Multiplying In Scientific Notations

Review how to multiply values in scientific notation. During this lesson, you will review exponent rules for multiplication which will be applied to solve. This video shows 4 quick examples.

Multiplying Values In Scientific Notation

Let's say we want to multiply \(3.2 \times 10^4\) and \(2.5 \times 10^3\). Here's how we do it:

1. Write the values in standard scientific notation format:
   \[3.2 \times 10^4 \quad \text{and} \quad 2.5 \times 10^3\]

2. Multiply the coefficients (the numbers in front):
   \[3.2 \times 2.5 = 8.0\]

3. Add the exponents (the powers of 10):
   \[10^4 \times 10^3 = 10^{4+3} = 10^7\]

4. Write down the result in scientific notation:
   \[8.0 \times 10^7\]

So, \(3.2 \times 10^4\) multiplied by \(2.5 \times 10^3\) equals \(8.0 \times 10^7\).

Multiplying Values In Scientific Notation When The Coefficient Is 10 Or Greater.

Of course! Let's multiply two values in scientific notation where the coefficient is 10 or greater, which requires adjustment at the end. 

Let's multiply \(6.4 \times 10^5\) and \(8.5 \times 10^3\). Here's how we do it:

1. Write the values in standard scientific notation format:
   \[6.4 \times 10^5 \quad \text{and} \quad 8.5 \times 10^3\]

2. Multiply the coefficients (the numbers in front):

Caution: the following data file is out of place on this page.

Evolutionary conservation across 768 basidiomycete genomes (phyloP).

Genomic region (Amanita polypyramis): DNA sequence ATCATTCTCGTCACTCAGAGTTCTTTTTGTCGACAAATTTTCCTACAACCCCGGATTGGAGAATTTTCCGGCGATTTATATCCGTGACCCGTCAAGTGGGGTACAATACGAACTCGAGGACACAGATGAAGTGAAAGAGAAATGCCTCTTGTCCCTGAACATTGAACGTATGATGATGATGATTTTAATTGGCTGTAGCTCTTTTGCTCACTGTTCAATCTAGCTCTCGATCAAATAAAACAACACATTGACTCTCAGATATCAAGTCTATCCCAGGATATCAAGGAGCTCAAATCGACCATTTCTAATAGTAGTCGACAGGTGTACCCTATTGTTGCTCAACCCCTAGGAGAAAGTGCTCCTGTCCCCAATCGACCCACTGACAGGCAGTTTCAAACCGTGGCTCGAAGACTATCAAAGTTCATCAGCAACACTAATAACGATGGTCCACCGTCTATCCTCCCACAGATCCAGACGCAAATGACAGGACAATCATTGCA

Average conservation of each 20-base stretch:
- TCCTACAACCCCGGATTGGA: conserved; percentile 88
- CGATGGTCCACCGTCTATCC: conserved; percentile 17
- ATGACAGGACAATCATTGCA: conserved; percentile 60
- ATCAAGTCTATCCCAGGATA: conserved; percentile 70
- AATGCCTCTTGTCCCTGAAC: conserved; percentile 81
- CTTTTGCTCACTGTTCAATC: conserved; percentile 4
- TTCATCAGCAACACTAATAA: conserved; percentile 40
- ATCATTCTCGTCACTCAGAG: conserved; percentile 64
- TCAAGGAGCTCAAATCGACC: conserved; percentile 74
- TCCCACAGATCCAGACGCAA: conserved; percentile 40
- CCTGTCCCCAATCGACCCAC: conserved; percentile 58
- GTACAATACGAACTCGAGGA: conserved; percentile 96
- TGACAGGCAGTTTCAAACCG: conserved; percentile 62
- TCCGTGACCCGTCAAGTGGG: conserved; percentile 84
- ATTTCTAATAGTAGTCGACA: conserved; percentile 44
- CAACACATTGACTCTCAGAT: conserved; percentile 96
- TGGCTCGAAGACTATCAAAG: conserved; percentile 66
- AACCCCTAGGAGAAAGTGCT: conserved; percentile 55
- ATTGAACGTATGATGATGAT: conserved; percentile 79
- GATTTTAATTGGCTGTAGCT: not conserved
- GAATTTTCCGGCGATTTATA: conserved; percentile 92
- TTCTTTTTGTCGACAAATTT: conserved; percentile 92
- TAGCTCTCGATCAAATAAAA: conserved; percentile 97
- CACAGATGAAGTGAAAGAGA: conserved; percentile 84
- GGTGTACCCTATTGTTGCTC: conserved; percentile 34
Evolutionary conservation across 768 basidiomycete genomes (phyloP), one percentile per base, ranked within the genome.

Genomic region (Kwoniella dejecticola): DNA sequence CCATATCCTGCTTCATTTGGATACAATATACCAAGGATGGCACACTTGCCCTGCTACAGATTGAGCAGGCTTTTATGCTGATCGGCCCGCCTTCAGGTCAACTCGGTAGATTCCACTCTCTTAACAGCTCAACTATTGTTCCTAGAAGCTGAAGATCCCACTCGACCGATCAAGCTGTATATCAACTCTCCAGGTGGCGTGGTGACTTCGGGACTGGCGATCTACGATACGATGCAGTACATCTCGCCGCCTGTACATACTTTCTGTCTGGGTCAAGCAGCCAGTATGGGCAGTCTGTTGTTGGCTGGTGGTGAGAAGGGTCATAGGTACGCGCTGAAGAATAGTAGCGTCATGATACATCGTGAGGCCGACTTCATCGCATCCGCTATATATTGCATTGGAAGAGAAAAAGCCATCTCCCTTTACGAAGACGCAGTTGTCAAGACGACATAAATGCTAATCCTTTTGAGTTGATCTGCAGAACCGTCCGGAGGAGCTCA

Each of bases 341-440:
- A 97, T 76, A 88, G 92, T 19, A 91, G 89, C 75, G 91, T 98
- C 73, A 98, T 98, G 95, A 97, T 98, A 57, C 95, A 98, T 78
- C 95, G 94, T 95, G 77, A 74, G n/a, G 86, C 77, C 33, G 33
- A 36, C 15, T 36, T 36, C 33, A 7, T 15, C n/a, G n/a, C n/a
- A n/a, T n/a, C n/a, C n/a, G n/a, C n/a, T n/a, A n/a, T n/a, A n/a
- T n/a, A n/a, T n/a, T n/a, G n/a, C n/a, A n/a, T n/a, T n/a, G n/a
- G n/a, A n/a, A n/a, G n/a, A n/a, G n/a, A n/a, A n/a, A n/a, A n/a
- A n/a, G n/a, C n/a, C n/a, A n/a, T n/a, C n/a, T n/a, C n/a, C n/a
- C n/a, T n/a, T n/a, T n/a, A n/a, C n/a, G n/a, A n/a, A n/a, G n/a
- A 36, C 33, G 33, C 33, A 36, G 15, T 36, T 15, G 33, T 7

\[6.4 \times 8.5 = 54.4\]

3. Add the exponents (the powers of 10):
   \[10^5 \times 10^3 = 10^{5+3} = 10^8\]

4. Write down the result in scientific notation:
   \[54.4 \times 10^8\]

5. Adjust the coefficient to ensure it's between 1 and 10:
   Since the coefficient is greater than 10, we need to adjust it. We can rewrite \(54.4 \times 10^8\) as \(5.44 \times 10^9\).

So, \(6.4 \times 10^5\) multiplied by \(8.5 \times 10^3\) equals \(5.44 \times 10^9\).

Dividing Numbers In Scientific Notation

Certainly! Let's divide two values in scientific notation step by step using MathJax formatting.

Let's divide \(4.2 \times 10^7\) by \(2.1 \times 10^3\). Here's how we do it:

1. Write the values in standard scientific notation format:
   \[4.2 \times 10^7 \quad \text{and} \quad 2.1 \times 10^3\]

2. Divide the coefficients (the numbers in front):
   \[\frac{4.2}{2.1} = 2.0\]

3. Subtract the exponents (the powers of 10):
   \[10^7 \div 10^3 = 10^{7-3} = 10^4\]

4. Write down the result in scientific notation:
   \[2.0 \times 10^4\]

So, \(4.2 \times 10^7\) divided by \(2.1 \times 10^3\) equals \(2.0 \times 10^4\).

 

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